Say my name, say my name (correctly)
When my parents welcomed their first born child into this world and lovingly bestowed a name that means 'peace' on this precious little baby, I'm sure they didn't foresee years of mispronunciation, jokes and confusion. My sisters name is Aman (pronounced uh-mun) and every time someone pronounces it as A-man (as in one man), I cringe. I can't imagine it being particularly fun going through your teenage years, where insults are already sought out thick and fast, to have your name serve as a ready made package for people to make fun of. However, is it really that hard to get right? If you can pronounce 'umbrella' you can surely pronounce 'uh' of Aman correctly and if you can pronounce surnames like 'Goldman' you can definitely get the 'man' bit right- so what's with the lame attempts at pronunciation? Laziness? Is it that you see it is a brown woman standing there so it must be hard to get right?
When I'm dancing in the club and I see the same people who consistently mispronounce Indian names perfectly reciting the lyrics to Despactio complete with tongue rolls and some Latin flair thrown in, I cannot roll my eyes far enough back into my own head. It also never ceases to amaze me how not having dark skin seems to make your name instantly easier to pronounce. I've never come across someone who hasn't made the effort to pronounce 'Niamh' , 'Sean', 'Xander' or 'Ciaran' correctly, despite these names not looking like what they sound like. Mysterious.
On the flip side of this, if you want your name pronounced correctly you need to make it explicit and not shy away from it. My mum made up my name, Kimdeep, and it is so easy just to go around pretending the second bit doesn't exist- the amount of laughs I've heard when people find out that's my full name is uncountable. But to shy away from it would be to shy away from my identity (and also the fact it makes a sick pun for my blog name.) Yet I see people time and time again acting as if a 'deep', 'preet' or 'jit' of their name doesn't exist, hiding it away like it's a secret not to be shared. I also hear my friends and family, making their names more palatable for people to pronounce, often going for the what it looks like in paper pronunciation.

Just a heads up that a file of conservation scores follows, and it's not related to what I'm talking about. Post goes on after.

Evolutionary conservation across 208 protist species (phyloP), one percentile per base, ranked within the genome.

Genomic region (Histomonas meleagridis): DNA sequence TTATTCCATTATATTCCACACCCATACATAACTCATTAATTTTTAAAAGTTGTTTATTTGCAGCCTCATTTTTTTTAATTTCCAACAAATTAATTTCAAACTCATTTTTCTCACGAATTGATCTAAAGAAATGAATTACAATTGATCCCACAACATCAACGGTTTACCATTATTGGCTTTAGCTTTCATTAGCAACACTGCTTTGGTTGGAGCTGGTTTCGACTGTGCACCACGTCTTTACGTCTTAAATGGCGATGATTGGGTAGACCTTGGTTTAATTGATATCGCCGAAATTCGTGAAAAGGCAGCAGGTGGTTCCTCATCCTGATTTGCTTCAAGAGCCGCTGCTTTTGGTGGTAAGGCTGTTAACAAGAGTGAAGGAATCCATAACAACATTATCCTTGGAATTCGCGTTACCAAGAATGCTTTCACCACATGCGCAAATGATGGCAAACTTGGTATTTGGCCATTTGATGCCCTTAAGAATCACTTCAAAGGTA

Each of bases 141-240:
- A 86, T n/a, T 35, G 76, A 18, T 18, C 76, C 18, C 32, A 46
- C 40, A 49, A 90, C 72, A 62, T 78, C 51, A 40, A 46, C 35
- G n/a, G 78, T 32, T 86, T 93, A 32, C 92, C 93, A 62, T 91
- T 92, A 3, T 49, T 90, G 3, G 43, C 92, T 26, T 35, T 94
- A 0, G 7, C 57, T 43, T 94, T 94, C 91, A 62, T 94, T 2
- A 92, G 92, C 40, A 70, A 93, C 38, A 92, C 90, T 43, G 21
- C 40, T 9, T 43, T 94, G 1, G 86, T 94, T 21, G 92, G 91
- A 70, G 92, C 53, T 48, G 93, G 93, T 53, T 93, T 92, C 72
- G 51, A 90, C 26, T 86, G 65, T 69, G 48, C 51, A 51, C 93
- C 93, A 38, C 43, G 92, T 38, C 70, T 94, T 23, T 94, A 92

At my last job, a lady from customer services with a so-called hard to pronounce name, always introduced herself to customers with the correct pronunciation of her name without hesitation and the first time I heard her I was in shock and awe. This was because for years I heard people turning names like 'Jas' (pronounced as 'Jus') into 'Jaz' and even people taking on whole new 'English' names to make it more palatable for others. For instance my mum was given the nickname 'Babs' at work years ago and it stuck over her actual name. I'm sure every person reading this can thinking of someone they know who has become known as their 'english' name over their real one.
The British Museum recently got in trouble on twitter, after one of their curators during an 'ask the curator' twitter q & a, tweeted this about the labels:
... We aim to be understandable by 16 year olds. Sometimes Asian names can be confusing, so we have to be careful about using too many. — British Museum (@britishmuseum) September 13, 2017
When people understandably were like wtf , she then responded by giving and example of said 'complicated name' to which people were able to spot the obvious mistake:
E.g. the Buddhist bodhisattva of mercy is known as Avalokitesvara in India, Guanyin in China, Kwanum in Korea and Kannon in Japan. — British Museum (@britishmuseum) September 13, 2017
If the curator's claim that "Asian names can be confusing" and way too long, how'd she fit all of this into one comprehensible tweet? https://t.co/gOrKKxP21u — Aura Bogado (@aurabogado) September 13, 2017
This horrible exchange only goes to show how people have talked themselves into not making the effort with names they deem 'other.'
Now, you might not care if someone pronounces your name wrong, but for some it's tough having to change something so central to your identity for the sake of others. So next time, if you're bothered by the way someone says your name, don't be afraid to correct them and don't be embarrassed by a name that might feel 'different', because it's yours and there's no need to be ashamed about having a different culture or background to your peers.
you: Asian names are hard you: I love the music of Tchaikovsky you: Schwarzenegger movies are great you: my fav Targaryen is Daenerys — 아주맵게 해주세요 (@noahjussi) September 13, 2017